Changing Cycles of Mutually Aversive Interactions between Teachers and Students

In order to implement positive intervention strategies, teachers need to understand how behavior is both interactional and transactional. In other words, what the teacher does or says to students impacts the students directly and in turn, what the students do or say in response impacts the teacher directly, putting in motion a cycle of interaction that can either be mutually positive or mutually aversive. All too often, teachers fail to recognize how their own behaviors contribute to students' misbehaviors and how this impacts negatively on student learning. Polirstok and Greer (1977) were able to document how teacher-student interactions could be mutually positive or mutually aversive. "High approval" teaching was a critical variable in increasing the appropriateness of student behaviors as well as strengthening student achievement in response to teacher approval. This reciprocity of approval phenomenon was also documented in subsequent studies by these researchers examining the relationship between tutors and tutees (Polirstok & Greer, 1986; Greer & Polirstok, 1982). The converse has been documented as well. When the teaching in classrooms is "high disapproval" (extremely negative and critical), then student responses to this teaching are typically characterized by increased verbal/physical aggression, often escalating in severity in response to the frequency and magnitude of teacher disapproval. Helping teachers to learn how to be structured, organized, and high approval is a very important lesson, one that our professional development program hoped to teach.

A Whole School Training Approach to Reduce Disciplinary Referrals and Referrals to Special Education

Gottlieb and Polirstok (2005) report on a professional development program where the instructional staff of three schools were trained to use positive behavioral interventions in order to reduce the number of disciplinary referrals made by teachers to the school principal and/or guidance counselor and the impact of these reductions on the overall number of referrals for special education evaluation and placement in each of the schools. While the performance of each of the schools on standardized reading measures was not an intended variable for assessment in this professional development program, the findings strongly demonstrated the interrelationship among "high approval teaching," increased student on-task behavior, and academic achievement.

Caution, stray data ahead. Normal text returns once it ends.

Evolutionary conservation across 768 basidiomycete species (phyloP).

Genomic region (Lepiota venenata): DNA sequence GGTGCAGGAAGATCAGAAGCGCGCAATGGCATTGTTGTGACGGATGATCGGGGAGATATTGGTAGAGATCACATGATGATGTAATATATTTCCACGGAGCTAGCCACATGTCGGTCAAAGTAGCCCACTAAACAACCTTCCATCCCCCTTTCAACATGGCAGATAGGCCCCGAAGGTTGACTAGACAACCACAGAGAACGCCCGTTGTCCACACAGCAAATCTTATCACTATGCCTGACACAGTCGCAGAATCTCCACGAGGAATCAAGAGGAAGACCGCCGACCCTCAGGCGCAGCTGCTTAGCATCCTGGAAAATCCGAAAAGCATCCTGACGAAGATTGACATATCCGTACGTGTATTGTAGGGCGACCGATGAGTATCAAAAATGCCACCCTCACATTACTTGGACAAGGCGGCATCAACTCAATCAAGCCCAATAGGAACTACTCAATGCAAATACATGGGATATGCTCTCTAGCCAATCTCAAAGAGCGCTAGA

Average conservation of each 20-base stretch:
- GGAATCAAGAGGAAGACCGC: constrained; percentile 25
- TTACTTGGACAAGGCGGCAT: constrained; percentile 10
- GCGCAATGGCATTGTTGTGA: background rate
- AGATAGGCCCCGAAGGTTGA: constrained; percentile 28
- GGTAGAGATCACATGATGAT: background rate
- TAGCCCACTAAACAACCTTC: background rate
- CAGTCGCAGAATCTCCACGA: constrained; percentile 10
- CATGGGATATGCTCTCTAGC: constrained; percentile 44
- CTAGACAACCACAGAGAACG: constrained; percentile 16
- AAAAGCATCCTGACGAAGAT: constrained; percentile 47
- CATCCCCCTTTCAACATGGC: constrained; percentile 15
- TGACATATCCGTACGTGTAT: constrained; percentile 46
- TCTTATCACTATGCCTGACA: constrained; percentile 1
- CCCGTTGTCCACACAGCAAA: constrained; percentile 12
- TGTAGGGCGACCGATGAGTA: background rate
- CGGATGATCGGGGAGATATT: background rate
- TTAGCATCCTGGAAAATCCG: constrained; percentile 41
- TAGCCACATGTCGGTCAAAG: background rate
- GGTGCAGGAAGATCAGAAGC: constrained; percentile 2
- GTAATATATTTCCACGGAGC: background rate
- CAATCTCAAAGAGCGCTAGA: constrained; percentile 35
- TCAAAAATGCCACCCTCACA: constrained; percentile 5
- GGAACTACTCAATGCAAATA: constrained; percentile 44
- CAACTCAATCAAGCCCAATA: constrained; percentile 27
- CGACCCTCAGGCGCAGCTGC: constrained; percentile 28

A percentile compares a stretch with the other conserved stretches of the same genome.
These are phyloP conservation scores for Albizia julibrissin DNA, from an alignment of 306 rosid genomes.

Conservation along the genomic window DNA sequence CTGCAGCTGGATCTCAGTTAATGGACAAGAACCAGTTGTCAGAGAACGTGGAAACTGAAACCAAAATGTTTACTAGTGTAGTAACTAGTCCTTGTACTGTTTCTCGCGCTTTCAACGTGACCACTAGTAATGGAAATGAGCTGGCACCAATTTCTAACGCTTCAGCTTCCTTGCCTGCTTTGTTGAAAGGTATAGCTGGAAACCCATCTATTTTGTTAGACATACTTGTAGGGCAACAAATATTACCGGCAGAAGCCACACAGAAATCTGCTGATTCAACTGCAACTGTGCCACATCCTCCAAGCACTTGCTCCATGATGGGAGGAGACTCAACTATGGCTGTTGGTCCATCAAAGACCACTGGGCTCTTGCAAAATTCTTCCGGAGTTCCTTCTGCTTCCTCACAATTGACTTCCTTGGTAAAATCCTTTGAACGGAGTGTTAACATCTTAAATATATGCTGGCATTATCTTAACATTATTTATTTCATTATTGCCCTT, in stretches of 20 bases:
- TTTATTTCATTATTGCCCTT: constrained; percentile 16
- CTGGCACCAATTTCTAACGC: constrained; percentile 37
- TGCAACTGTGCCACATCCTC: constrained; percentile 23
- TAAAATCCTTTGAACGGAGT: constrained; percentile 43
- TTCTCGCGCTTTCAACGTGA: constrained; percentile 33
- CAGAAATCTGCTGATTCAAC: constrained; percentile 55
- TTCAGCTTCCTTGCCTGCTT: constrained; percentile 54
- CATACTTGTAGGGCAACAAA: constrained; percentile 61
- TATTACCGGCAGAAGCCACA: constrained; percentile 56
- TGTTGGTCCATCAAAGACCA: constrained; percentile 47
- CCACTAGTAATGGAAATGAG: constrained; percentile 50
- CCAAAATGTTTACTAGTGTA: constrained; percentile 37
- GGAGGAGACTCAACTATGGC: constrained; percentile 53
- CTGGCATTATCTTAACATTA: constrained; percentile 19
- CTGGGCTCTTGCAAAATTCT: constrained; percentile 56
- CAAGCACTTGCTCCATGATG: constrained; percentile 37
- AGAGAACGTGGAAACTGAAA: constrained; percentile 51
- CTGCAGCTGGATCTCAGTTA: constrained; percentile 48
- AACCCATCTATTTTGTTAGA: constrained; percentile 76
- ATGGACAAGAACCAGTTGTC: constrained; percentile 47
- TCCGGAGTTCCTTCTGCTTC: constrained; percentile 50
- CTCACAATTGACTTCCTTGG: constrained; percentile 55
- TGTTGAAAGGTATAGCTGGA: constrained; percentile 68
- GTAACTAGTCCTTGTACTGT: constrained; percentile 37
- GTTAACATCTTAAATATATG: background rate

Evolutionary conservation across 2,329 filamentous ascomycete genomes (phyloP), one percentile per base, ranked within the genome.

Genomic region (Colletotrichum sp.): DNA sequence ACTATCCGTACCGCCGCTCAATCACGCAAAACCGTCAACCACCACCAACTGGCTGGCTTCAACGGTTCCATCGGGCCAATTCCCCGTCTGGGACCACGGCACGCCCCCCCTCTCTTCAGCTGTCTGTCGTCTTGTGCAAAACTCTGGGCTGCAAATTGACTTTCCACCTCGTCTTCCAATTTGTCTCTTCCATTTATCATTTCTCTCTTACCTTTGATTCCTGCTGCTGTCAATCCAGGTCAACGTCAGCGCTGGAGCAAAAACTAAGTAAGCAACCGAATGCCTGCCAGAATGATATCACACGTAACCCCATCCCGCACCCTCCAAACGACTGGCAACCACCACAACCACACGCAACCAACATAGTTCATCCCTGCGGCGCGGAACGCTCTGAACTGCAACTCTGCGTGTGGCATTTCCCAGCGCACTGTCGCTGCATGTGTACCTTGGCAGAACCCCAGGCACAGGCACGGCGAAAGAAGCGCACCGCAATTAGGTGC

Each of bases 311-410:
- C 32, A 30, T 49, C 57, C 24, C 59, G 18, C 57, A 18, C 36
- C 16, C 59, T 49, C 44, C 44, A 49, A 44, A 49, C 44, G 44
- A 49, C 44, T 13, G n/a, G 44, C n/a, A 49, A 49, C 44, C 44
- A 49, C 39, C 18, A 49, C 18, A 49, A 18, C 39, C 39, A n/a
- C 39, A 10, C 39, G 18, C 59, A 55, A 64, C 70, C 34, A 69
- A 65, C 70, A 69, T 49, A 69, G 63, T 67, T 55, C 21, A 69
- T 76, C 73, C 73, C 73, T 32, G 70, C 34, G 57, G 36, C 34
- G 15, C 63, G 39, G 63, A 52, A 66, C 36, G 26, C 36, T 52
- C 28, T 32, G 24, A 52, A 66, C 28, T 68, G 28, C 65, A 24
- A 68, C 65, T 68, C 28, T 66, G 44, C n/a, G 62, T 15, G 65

The three schools were selected to participate in this professional development program by district supervisors who were concerned with each of the school's disciplinary referral data and declining academic performance. The three schools had similar student populations, mainly poor (91% 99% received free lunch) and mainly minority (40.3% African American, 55.7% Latino, 3.2% Asian, and .8% Caucasian). Each of the schools was characterized by low academic achievement, high teacher requests for transfer and retirement, high percentage of novice teachers and pervasively low staff morale.

School #1 was the first school selected for training. School #1 was a K-8 school with a total of 550 students. Approximately 300 of these students were in grades K-5. The number of disciplinary referrals made by teachers to the school principal and/or counselor for the year prior to the initiation of the professional development program was 625. This number was substantially more, in fact 42% more, than the 360 disciplinary referrals forwarded to the principal for grades K-5 two years prior to the professional development program. Hence not only was the number of disciplinary referrals quite high the year before the onset of the program, but in fact the number of referrals had been increasing over time and the data suggested very serious problems regarding classroom management and appropriate student deportment on a building-wide scale. Another concern that the district administration had about this school in particular was the high rate of referrals for special education evaluation and placement due to conduct problems, which was more than 200% higher than the district average (11.2% as compared with a district average of 4.7%). Relative to the entire school system, School # 1 placed in the top 5% of the total 811 elementary and middle schools.

Consistent with the district administration's concern regarding high referral rates for special education evaluation and placement due to conduct problems, two additional schools were chosen for the professional development program. In these two elementary schools (School #2 and School #3) selected for training during the year following the training at School #1, the total number of referrals for special education evaluation and placement represented 8% of the enrollment in each of the two schools, almost double (170%) the average district special education referral rate.